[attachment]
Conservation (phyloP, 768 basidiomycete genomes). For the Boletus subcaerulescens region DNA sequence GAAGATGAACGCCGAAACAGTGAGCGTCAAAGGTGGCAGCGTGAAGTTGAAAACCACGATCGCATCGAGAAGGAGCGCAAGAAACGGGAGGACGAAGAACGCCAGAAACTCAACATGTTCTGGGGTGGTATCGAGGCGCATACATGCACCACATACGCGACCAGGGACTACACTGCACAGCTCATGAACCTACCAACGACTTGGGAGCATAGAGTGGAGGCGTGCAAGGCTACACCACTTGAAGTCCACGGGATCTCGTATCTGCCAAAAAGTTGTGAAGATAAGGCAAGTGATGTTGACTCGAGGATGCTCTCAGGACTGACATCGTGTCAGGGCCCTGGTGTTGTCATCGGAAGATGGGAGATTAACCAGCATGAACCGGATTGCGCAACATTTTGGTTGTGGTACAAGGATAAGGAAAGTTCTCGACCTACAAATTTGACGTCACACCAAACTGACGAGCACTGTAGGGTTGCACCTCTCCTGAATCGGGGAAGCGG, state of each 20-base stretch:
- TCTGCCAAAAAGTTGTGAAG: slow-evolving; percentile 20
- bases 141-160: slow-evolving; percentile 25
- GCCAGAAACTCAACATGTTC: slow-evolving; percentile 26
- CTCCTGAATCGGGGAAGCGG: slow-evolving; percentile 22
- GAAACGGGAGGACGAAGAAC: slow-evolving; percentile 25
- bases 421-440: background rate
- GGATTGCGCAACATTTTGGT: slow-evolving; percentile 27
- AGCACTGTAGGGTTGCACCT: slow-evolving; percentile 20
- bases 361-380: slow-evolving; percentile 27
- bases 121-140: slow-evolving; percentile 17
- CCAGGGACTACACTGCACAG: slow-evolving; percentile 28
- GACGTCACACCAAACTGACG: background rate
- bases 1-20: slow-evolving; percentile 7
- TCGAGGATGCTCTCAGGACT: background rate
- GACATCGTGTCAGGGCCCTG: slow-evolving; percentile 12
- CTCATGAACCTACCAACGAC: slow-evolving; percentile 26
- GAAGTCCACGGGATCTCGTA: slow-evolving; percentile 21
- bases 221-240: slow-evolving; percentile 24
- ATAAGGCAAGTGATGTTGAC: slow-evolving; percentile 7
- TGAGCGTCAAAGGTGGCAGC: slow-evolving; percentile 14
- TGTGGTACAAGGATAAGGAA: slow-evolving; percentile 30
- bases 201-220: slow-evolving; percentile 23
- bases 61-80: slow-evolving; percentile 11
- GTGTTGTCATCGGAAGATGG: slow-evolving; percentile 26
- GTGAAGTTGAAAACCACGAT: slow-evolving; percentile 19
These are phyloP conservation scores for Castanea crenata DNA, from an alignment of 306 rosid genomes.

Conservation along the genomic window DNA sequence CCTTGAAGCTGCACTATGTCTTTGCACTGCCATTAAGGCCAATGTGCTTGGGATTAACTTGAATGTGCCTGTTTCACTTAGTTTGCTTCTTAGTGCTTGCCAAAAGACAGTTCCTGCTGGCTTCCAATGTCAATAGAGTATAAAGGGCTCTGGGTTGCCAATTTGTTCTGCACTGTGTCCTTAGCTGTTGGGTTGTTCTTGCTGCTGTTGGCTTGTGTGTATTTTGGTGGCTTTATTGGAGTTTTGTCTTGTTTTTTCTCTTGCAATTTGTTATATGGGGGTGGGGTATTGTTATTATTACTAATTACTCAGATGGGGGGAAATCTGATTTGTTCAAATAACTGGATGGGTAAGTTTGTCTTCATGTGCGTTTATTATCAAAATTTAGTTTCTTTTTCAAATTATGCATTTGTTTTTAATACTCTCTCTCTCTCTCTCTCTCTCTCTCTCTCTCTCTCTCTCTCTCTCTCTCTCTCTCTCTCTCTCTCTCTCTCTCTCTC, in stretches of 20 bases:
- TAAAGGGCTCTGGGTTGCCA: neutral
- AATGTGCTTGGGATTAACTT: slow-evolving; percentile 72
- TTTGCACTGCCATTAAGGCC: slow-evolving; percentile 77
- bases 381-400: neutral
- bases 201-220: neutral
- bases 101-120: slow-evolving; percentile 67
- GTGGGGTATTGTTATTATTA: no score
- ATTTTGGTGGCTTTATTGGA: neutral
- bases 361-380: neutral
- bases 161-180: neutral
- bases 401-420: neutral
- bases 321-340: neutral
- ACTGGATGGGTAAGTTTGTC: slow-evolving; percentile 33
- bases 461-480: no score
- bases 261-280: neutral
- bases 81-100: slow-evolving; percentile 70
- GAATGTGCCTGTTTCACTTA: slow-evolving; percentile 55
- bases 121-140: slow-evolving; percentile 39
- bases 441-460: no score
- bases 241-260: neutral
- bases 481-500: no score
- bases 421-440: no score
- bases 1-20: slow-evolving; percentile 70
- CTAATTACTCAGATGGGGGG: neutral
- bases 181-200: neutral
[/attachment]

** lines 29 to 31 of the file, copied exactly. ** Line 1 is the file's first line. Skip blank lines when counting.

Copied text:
- TAAAGGGCTCTGGGTTGCCA: neutral
- AATGTGCTTGGGATTAACTT: slow-evolving; percentile 72
- TTTGCACTGCCATTAAGGCC: slow-evolving; percentile 77